Recently we were walking our five year old granddaughter home after a visit to our house, and she said something remarkable. (Our son’s family lives on a forested parcel adjacent to our own near Puget Sound.)
This precious little girl gazed to the top of the tall pine and fir lining the path and said, “I love the music the woods make.” She went on to describe various elements of nature’s orchestra, including the whistling wind in the treetops, the croaking of innumerable frogs drumming down by the pond, and, of course, the varied melodies of the birds who also call this glorious place “home.”
It was a wonderful moment.
When we pause to appreciate nature, it reminds us of the beneficent God who created it. Nature, especially when it is pristine and untouched by human hand, is truly wondrous. There are, I recognize, some “natural” settings that might actually be improved by human intervention . . . but these are few.
Unspoiled nature is beautiful. And that is a crucial distinction to make—because nature too has been corrupted by humanity’s fall from grace. Its capricious temperament is manifested in storms and other disasters.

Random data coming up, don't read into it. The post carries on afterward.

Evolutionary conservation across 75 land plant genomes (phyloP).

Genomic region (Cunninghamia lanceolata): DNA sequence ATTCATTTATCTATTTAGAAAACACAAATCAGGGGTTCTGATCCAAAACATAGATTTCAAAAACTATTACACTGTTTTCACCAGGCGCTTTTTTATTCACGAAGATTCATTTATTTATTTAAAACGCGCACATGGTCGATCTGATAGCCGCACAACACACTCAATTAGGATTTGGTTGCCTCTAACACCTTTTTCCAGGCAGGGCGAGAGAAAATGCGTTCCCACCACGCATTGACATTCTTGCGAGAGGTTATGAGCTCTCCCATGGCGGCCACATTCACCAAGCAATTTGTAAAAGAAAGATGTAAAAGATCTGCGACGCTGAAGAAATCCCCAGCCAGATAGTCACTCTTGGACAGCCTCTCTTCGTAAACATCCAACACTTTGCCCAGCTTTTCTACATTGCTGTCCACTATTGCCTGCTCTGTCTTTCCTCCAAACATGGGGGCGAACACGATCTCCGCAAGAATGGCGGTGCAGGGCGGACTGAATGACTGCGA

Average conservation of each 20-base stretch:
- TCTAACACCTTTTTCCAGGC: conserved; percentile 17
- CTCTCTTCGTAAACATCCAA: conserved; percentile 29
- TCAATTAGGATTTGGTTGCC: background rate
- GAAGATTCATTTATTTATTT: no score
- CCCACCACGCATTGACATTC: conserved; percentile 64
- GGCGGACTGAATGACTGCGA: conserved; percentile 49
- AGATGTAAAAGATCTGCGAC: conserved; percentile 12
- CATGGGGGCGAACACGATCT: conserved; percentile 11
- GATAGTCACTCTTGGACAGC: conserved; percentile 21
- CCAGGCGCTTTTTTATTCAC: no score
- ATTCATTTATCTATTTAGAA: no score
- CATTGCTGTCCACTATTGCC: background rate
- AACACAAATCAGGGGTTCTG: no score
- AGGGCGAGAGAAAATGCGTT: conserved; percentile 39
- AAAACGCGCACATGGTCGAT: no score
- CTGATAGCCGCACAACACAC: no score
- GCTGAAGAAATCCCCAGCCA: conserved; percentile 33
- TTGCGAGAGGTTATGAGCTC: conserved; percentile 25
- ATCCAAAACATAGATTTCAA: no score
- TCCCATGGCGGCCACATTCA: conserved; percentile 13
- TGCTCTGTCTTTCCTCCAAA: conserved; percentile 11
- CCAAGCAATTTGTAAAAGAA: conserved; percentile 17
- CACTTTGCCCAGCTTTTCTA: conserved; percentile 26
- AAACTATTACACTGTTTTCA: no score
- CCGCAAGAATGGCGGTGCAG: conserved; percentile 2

So we, as Sons of Adam and Daughters of Eve must be content to savor this blurred image of God’s original creation. For, even this corrupted world, is surely magnificent.
C.S. Lewis appreciated this truth. He and his close friends enjoyed many a long walk across the English countryside.
Nature is an awe-inspiring thing, but she is incapable of communicating ultimate joy. To find that, we must look beyond the forest to see who wrote the music it so eloquently sings.
In The Four Loves, Lewis emphasizes this truth:
Nature cannot satisfy the desires she arouses nor answer theological questions nor sanctify us. Our real journey to God involves constantly turning our backs on her; passing from the dawn-lit fields into some pokey little church, or (it might be) going to work in an East End parish. But the love of her has been a valuable and, for some people, indispensable initiation.
May our Creator grant us the opportunity to enjoy his unfathomable creation—even as we recognize that it is only by his boundless grace we are capable of doing so.